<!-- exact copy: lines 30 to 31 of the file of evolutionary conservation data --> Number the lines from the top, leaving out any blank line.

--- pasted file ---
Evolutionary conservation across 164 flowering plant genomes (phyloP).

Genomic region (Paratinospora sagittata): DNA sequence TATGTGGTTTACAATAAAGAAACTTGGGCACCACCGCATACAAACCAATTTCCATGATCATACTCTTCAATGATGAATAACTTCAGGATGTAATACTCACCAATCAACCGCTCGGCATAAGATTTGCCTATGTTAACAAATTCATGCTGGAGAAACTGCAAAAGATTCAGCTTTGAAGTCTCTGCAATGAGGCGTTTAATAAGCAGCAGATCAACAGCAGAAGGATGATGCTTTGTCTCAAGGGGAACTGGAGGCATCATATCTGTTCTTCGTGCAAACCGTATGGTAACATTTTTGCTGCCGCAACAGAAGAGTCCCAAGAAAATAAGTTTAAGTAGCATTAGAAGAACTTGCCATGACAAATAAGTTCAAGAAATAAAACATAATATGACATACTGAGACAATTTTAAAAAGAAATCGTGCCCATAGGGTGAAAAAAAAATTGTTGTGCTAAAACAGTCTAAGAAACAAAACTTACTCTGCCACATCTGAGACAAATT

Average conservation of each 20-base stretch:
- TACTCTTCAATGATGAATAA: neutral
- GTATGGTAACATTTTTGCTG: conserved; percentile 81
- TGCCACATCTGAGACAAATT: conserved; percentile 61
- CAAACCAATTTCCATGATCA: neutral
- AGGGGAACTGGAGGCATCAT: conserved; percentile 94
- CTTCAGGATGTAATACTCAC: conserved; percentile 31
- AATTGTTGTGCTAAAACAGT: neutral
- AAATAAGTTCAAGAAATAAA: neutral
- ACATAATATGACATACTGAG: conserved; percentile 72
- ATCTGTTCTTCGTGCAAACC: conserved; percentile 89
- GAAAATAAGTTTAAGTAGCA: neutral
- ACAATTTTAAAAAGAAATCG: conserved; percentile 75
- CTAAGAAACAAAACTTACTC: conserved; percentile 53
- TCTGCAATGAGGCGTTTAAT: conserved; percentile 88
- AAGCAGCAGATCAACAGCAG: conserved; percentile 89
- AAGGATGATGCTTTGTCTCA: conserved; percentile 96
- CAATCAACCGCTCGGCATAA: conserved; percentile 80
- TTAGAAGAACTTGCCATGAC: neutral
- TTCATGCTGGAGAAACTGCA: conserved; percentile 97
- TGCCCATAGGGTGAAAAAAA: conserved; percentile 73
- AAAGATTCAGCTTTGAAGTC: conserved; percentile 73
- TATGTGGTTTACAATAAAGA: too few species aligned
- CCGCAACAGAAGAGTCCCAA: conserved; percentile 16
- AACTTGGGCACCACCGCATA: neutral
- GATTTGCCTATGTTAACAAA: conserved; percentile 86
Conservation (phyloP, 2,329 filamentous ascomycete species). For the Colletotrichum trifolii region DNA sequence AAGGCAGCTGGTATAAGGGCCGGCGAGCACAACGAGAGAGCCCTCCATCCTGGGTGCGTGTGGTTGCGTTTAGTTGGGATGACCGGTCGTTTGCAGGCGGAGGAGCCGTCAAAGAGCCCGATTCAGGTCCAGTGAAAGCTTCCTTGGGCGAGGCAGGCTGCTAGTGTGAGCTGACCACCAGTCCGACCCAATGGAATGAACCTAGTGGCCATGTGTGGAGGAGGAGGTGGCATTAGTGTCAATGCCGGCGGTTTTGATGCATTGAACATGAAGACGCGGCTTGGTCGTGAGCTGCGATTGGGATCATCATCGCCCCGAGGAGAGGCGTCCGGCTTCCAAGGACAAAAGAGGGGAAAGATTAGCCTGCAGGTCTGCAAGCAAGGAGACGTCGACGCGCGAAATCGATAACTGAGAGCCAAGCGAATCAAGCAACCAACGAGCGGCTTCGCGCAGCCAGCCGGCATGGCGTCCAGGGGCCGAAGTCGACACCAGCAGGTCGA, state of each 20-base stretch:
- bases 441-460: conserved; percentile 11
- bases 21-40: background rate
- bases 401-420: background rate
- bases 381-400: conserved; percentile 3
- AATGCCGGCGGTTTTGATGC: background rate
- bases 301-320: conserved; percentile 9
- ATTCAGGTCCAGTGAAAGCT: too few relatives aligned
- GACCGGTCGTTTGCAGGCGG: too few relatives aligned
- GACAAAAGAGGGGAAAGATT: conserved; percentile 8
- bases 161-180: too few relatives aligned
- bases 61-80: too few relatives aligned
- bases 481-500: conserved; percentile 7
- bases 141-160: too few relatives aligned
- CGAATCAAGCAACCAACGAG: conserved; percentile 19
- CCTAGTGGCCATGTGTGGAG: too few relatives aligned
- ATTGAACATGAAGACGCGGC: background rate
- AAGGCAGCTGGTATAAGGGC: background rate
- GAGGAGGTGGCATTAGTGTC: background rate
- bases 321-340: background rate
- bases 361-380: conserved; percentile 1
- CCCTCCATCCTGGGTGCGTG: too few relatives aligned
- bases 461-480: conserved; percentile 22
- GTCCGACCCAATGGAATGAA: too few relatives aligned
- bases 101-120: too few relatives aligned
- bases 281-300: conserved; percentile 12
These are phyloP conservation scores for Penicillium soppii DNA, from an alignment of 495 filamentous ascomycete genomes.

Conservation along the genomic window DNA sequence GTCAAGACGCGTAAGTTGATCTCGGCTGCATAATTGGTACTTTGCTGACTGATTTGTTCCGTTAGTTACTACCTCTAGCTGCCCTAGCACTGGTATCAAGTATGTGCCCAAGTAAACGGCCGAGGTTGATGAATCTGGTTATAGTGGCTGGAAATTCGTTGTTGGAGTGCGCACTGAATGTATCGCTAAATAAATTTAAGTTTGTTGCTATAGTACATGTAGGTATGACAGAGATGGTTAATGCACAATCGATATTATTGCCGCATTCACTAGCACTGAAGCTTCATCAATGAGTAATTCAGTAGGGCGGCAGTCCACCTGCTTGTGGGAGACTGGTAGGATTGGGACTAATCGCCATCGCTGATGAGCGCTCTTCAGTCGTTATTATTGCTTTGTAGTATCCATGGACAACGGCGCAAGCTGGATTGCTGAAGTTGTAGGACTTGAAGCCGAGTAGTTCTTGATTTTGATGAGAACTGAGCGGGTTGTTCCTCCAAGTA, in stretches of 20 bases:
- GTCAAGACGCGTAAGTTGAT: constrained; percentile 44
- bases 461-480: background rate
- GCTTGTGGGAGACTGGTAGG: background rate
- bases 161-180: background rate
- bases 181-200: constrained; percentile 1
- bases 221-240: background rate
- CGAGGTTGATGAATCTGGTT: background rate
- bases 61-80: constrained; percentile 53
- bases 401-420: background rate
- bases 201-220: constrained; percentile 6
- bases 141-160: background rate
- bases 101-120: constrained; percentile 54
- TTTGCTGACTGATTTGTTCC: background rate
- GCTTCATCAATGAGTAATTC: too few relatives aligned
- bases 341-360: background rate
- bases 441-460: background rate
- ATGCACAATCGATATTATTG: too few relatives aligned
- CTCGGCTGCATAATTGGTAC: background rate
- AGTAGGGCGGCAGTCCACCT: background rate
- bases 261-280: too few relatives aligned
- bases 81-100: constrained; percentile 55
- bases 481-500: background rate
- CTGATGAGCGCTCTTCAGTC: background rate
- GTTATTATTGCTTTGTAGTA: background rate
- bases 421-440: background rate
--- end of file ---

- bases 441-460: conserved; percentile 11
- bases 21-40: background rate